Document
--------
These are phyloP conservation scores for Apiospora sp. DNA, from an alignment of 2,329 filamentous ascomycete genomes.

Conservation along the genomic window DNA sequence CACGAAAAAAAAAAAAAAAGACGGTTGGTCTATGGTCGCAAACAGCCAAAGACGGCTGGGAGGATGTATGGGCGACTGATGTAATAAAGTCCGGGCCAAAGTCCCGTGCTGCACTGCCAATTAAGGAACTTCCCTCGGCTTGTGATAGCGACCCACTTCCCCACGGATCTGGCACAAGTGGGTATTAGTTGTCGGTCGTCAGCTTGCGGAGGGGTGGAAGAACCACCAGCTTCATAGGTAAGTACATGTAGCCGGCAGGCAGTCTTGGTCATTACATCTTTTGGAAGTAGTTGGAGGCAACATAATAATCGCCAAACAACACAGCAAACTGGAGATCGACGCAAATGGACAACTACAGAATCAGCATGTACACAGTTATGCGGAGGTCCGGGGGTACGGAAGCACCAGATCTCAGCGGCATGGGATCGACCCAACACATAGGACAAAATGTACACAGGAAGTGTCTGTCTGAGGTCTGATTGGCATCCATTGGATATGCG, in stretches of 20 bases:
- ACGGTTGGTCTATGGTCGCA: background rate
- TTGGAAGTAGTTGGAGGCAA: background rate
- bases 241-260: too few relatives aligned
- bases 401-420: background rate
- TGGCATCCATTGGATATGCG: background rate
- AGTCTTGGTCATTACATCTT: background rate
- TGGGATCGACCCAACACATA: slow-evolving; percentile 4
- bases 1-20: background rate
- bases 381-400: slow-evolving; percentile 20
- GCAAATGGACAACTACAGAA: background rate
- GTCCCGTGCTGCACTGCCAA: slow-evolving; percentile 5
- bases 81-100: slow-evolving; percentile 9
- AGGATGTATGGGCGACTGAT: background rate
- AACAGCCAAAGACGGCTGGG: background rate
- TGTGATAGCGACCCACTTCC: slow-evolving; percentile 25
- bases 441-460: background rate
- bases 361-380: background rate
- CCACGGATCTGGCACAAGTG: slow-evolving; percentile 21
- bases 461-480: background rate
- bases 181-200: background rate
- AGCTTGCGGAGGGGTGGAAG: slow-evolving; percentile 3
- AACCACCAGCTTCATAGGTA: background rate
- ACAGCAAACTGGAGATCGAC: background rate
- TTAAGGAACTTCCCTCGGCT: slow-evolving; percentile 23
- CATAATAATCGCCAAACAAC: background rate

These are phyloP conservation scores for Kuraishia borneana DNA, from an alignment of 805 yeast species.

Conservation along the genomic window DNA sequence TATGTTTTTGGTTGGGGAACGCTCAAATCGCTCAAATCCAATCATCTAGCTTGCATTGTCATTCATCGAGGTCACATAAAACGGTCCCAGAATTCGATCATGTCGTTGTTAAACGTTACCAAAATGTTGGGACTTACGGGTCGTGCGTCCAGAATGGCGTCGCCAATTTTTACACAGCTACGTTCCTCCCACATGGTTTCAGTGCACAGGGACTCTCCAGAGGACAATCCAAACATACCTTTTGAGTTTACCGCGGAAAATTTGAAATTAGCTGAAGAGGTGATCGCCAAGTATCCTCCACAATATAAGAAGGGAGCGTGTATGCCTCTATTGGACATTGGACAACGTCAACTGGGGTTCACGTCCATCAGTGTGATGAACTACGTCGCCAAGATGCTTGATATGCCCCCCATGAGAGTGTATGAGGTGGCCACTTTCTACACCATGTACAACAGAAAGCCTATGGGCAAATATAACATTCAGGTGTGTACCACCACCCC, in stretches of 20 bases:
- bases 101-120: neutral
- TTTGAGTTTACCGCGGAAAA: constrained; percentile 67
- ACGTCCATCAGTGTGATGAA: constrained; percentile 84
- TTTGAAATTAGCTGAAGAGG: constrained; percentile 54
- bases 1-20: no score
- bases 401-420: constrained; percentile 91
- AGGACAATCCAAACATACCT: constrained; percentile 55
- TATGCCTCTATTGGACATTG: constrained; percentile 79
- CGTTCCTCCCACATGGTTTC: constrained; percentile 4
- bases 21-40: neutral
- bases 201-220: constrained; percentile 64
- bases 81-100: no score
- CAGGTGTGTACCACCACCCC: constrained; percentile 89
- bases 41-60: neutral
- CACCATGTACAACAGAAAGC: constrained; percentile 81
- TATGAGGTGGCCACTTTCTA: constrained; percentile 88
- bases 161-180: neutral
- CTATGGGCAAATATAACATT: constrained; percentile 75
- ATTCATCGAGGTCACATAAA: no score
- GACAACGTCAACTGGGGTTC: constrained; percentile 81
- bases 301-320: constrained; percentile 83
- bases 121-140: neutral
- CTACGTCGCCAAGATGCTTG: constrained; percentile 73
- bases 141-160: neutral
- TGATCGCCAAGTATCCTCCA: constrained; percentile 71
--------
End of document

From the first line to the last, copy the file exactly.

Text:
These are phyloP conservation scores for Apiospora sp. DNA, from an alignment of 2,329 filamentous ascomycete genomes.

Conservation along the genomic window DNA sequence CACGAAAAAAAAAAAAAAAGACGGTTGGTCTATGGTCGCAAACAGCCAAAGACGGCTGGGAGGATGTATGGGCGACTGATGTAATAAAGTCCGGGCCAAAGTCCCGTGCTGCACTGCCAATTAAGGAACTTCCCTCGGCTTGTGATAGCGACCCACTTCCCCACGGATCTGGCACAAGTGGGTATTAGTTGTCGGTCGTCAGCTTGCGGAGGGGTGGAAGAACCACCAGCTTCATAGGTAAGTACATGTAGCCGGCAGGCAGTCTTGGTCATTACATCTTTTGGAAGTAGTTGGAGGCAACATAATAATCGCCAAACAACACAGCAAACTGGAGATCGACGCAAATGGACAACTACAGAATCAGCATGTACACAGTTATGCGGAGGTCCGGGGGTACGGAAGCACCAGATCTCAGCGGCATGGGATCGACCCAACACATAGGACAAAATGTACACAGGAAGTGTCTGTCTGAGGTCTGATTGGCATCCATTGGATATGCG, in stretches of 20 bases:
- ACGGTTGGTCTATGGTCGCA: background rate
- TTGGAAGTAGTTGGAGGCAA: background rate
- bases 241-260: too few relatives aligned
- bases 401-420: background rate
- TGGCATCCATTGGATATGCG: background rate
- AGTCTTGGTCATTACATCTT: background rate
- TGGGATCGACCCAACACATA: slow-evolving; percentile 4
- bases 1-20: background rate
- bases 381-400: slow-evolving; percentile 20
- GCAAATGGACAACTACAGAA: background rate
- GTCCCGTGCTGCACTGCCAA: slow-evolving; percentile 5
- bases 81-100: slow-evolving; percentile 9
- AGGATGTATGGGCGACTGAT: background rate
- AACAGCCAAAGACGGCTGGG: background rate
- TGTGATAGCGACCCACTTCC: slow-evolving; percentile 25
- bases 441-460: background rate
- bases 361-380: background rate
- CCACGGATCTGGCACAAGTG: slow-evolving; percentile 21
- bases 461-480: background rate
- bases 181-200: background rate
- AGCTTGCGGAGGGGTGGAAG: slow-evolving; percentile 3
- AACCACCAGCTTCATAGGTA: background rate
- ACAGCAAACTGGAGATCGAC: background rate
- TTAAGGAACTTCCCTCGGCT: slow-evolving; percentile 23
- CATAATAATCGCCAAACAAC: background rate

These are phyloP conservation scores for Kuraishia borneana DNA, from an alignment of 805 yeast species.

Conservation along the genomic window DNA sequence TATGTTTTTGGTTGGGGAACGCTCAAATCGCTCAAATCCAATCATCTAGCTTGCATTGTCATTCATCGAGGTCACATAAAACGGTCCCAGAATTCGATCATGTCGTTGTTAAACGTTACCAAAATGTTGGGACTTACGGGTCGTGCGTCCAGAATGGCGTCGCCAATTTTTACACAGCTACGTTCCTCCCACATGGTTTCAGTGCACAGGGACTCTCCAGAGGACAATCCAAACATACCTTTTGAGTTTACCGCGGAAAATTTGAAATTAGCTGAAGAGGTGATCGCCAAGTATCCTCCACAATATAAGAAGGGAGCGTGTATGCCTCTATTGGACATTGGACAACGTCAACTGGGGTTCACGTCCATCAGTGTGATGAACTACGTCGCCAAGATGCTTGATATGCCCCCCATGAGAGTGTATGAGGTGGCCACTTTCTACACCATGTACAACAGAAAGCCTATGGGCAAATATAACATTCAGGTGTGTACCACCACCCC, in stretches of 20 bases:
- bases 101-120: neutral
- TTTGAGTTTACCGCGGAAAA: constrained; percentile 67
- ACGTCCATCAGTGTGATGAA: constrained; percentile 84
- TTTGAAATTAGCTGAAGAGG: constrained; percentile 54
- bases 1-20: no score
- bases 401-420: constrained; percentile 91
- AGGACAATCCAAACATACCT: constrained; percentile 55
- TATGCCTCTATTGGACATTG: constrained; percentile 79
- CGTTCCTCCCACATGGTTTC: constrained; percentile 4
- bases 21-40: neutral
- bases 201-220: constrained; percentile 64
- bases 81-100: no score
- CAGGTGTGTACCACCACCCC: constrained; percentile 89
- bases 41-60: neutral
- CACCATGTACAACAGAAAGC: constrained; percentile 81
- TATGAGGTGGCCACTTTCTA: constrained; percentile 88
- bases 161-180: neutral
- CTATGGGCAAATATAACATT: constrained; percentile 75
- ATTCATCGAGGTCACATAAA: no score
- GACAACGTCAACTGGGGTTC: constrained; percentile 81
- bases 301-320: constrained; percentile 83
- bases 121-140: neutral
- CTACGTCGCCAAGATGCTTG: constrained; percentile 73
- bases 141-160: neutral
- TGATCGCCAAGTATCCTCCA: constrained; percentile 71